Next month Sampson will be ten years old. By all rights he is a Senior Dog. According to Pet’s Web MD he is 66 years old in human years, while Pedigree’s Age Calculator says he is 75. I’m going with Pet’s Web MD. Delilah’s age (she is 1 1/2 dog years behind Sampson) is calculated by Pet’s Web MD as 55, while Pedigree ages her at 61. Delilah is also considered to be a Senior Dog. While Senior dogs still need daily exercise, there comes a certain age where exercise modifications need to be made.
And we apparently are there.
According to Sampson’s Physical Therapist, when you are exercising with your pet and begin to see signs of tiredness it’s too late. You should stop exercising your pet BEFORE they become tired. Since Sampson’s ACL surgery, I have really become more aware of signs of tiredness. While he seems to pant the minute we walk out the door on leash, there comes a certain point where his face sort of wrinkles up and I’ve come to realize, that is his tired face.
So we have a Senior Dog, who has had ACL surgery. Our surgeon has deemed Sampson a “slow healer” as he is not where most dogs are this far into the recovery process.
We did an 8 week course of 2x per week of physical therapy. During these sessions the majority of the therapy included cold laser treatments and the underwater treadmill. When those initial sessions were finished, Sampson still wasn’t using his leg enough for us to get exercises at home, so we signed up for another 10 sessions of underwater treadmill. These sessions are spaced out to one per week.
I’m not going to whine about the cost of these sessions because I pay the money gladly to help Sampson feel better, I will just say this, there comes a point where I can’t pick anymore money off the tree.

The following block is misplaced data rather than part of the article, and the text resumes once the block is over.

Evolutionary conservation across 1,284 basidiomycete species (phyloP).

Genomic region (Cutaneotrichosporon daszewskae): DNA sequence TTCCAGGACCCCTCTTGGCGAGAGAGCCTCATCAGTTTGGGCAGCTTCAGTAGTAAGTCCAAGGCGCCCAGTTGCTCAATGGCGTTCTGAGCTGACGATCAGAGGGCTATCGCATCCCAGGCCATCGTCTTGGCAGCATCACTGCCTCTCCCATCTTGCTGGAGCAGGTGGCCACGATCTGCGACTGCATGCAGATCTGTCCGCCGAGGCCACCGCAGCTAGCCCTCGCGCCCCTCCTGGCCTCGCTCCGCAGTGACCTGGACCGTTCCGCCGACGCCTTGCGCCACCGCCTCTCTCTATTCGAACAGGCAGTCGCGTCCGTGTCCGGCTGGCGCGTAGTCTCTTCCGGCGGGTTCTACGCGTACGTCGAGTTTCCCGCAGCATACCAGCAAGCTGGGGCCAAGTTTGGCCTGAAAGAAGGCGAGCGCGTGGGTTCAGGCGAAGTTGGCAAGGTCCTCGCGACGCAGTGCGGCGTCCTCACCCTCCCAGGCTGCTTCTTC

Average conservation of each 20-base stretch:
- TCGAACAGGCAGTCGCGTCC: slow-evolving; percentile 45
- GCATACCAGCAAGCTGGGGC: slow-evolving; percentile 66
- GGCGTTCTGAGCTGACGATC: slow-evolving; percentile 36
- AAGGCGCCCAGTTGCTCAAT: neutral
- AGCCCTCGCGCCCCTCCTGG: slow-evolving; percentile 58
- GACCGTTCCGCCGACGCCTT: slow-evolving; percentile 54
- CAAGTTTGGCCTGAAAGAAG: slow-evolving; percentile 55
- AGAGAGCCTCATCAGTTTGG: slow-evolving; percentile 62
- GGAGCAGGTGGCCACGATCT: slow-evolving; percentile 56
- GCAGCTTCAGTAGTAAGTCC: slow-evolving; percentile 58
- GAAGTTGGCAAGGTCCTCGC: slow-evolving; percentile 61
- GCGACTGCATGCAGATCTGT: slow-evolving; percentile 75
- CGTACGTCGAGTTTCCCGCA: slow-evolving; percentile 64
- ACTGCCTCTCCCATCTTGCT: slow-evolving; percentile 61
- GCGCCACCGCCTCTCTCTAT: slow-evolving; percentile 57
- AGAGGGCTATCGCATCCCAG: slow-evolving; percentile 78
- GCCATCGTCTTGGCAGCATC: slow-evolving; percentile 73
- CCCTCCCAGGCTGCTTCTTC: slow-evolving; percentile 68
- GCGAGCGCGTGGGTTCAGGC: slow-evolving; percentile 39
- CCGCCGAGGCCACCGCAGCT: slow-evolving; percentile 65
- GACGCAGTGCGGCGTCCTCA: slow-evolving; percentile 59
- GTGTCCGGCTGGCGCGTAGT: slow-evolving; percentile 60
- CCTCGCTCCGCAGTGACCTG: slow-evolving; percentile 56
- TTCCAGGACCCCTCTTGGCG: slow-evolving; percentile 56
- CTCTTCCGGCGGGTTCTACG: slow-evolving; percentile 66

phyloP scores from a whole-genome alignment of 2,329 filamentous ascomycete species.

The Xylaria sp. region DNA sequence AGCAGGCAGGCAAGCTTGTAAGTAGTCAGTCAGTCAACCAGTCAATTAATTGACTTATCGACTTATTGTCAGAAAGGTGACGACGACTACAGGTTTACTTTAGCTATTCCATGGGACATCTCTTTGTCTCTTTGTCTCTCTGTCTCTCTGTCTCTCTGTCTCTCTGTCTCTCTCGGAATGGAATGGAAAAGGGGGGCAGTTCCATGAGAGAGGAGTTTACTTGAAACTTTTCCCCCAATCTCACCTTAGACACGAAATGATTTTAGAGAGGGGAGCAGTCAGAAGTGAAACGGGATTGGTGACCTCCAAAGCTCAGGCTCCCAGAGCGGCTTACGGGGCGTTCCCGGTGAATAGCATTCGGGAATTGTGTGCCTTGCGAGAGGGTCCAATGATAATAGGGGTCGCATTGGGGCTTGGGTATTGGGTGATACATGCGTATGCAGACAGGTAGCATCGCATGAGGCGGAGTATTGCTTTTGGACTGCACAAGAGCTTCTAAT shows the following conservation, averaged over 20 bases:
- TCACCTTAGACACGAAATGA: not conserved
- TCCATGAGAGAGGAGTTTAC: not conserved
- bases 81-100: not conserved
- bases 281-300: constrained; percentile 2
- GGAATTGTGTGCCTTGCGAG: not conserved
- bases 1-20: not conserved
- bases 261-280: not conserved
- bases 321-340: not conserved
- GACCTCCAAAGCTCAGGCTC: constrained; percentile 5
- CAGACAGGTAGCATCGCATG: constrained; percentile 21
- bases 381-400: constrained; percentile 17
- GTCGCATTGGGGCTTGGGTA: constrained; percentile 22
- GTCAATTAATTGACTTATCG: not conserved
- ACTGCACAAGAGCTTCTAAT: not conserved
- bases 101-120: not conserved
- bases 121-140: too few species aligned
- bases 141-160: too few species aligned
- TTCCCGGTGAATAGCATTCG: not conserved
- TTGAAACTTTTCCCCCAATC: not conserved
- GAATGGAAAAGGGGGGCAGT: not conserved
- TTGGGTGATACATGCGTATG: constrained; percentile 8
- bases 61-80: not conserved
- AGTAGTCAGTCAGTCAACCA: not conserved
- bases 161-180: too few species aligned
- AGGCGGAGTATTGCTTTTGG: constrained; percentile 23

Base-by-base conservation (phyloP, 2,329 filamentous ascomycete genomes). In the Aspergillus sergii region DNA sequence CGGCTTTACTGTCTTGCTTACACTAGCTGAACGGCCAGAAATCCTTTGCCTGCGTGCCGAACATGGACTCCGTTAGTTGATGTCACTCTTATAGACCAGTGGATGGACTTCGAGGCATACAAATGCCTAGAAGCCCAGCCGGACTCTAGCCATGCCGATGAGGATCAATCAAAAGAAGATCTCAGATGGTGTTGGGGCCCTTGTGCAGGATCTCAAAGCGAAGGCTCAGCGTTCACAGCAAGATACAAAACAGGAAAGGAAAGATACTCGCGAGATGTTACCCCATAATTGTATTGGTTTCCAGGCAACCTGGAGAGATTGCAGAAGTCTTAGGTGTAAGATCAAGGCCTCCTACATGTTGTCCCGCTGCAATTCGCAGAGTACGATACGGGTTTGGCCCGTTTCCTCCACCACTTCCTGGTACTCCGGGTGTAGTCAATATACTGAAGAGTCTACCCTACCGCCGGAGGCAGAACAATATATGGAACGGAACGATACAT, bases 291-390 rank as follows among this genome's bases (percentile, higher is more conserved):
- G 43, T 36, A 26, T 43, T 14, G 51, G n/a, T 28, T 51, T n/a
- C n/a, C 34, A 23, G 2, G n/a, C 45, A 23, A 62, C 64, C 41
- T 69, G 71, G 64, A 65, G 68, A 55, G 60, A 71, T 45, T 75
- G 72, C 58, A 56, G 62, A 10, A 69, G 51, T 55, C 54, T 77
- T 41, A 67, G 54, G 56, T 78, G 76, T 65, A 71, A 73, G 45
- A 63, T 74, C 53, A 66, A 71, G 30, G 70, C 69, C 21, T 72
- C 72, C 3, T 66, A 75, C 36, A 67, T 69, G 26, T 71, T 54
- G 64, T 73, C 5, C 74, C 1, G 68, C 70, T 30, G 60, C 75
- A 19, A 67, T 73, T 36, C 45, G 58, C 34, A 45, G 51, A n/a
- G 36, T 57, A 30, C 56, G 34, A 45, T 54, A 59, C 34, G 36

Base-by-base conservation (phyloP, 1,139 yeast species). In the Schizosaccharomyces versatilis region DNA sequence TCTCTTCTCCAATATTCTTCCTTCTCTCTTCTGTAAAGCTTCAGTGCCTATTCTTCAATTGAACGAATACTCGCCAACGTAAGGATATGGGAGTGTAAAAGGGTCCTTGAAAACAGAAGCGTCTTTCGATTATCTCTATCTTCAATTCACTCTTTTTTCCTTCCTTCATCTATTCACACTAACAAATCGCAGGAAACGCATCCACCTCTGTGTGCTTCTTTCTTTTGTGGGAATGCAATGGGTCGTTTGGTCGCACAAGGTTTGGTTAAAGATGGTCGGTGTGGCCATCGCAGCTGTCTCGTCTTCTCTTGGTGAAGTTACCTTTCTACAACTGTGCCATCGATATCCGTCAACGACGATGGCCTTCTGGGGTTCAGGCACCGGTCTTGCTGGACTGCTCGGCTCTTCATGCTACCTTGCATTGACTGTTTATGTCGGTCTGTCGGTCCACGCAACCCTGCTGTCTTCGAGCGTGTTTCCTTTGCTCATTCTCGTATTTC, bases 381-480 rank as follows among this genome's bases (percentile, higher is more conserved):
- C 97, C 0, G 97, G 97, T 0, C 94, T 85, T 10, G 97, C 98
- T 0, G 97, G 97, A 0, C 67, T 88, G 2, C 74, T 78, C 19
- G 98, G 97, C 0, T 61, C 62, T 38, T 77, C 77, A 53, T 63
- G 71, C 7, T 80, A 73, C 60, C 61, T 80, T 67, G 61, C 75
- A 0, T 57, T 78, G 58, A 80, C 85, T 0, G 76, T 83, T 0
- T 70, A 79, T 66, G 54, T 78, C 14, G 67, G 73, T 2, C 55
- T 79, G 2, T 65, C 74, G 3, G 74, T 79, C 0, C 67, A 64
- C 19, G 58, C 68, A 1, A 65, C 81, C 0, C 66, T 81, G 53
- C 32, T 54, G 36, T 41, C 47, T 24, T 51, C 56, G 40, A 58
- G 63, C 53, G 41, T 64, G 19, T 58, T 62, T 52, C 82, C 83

So what can we do?
Well Sampson needs to build up the muscles in his legs and one of the best ways to do this (besides the underwater treadmill, which has a price tag larger than some houses) is to climb hills.
We score on this since we live about 3/4 up a hill. When we walk, at some point we are going up a hill. To increase the amount of time Sampson uses his legs walking up hill, I do something I’m calling, “Hill Climbers.” What I do is shorten the distance of our actual walk, BUT two to three times during our walk when I find myself on a decent pitch I sing out, “Hill Climbers.” At which time, I turn us around and head back down the hill for about 30 paces.
When I reach the 30th or 40th step, I again sing out, “Hill Climbers” and we turn around and head back up the same stretch of hill.
Our walking pace is very slow, so to help myself feel like I’m really exercising, when I start back up that hill I suck in my gut and walk on my toes for those 30 to 40 steps.
Truthfully I have to say, I think Sampson is walking better. He still compensates for his leg, but in general I feel like he is using it more, putting more weight on it and walking with less and less of a limp.
I think our hill climbers are helping.
Just because our dogs are older or not physical capable of traditional exercise, doesn’t mean we should stop working with them, it simply means we need to find a form of exercise that works for them.
So how about you? Have you made any types of modifications to your dogs exercise routine as they’ve aged? Any tips on how to help him build up his muscles?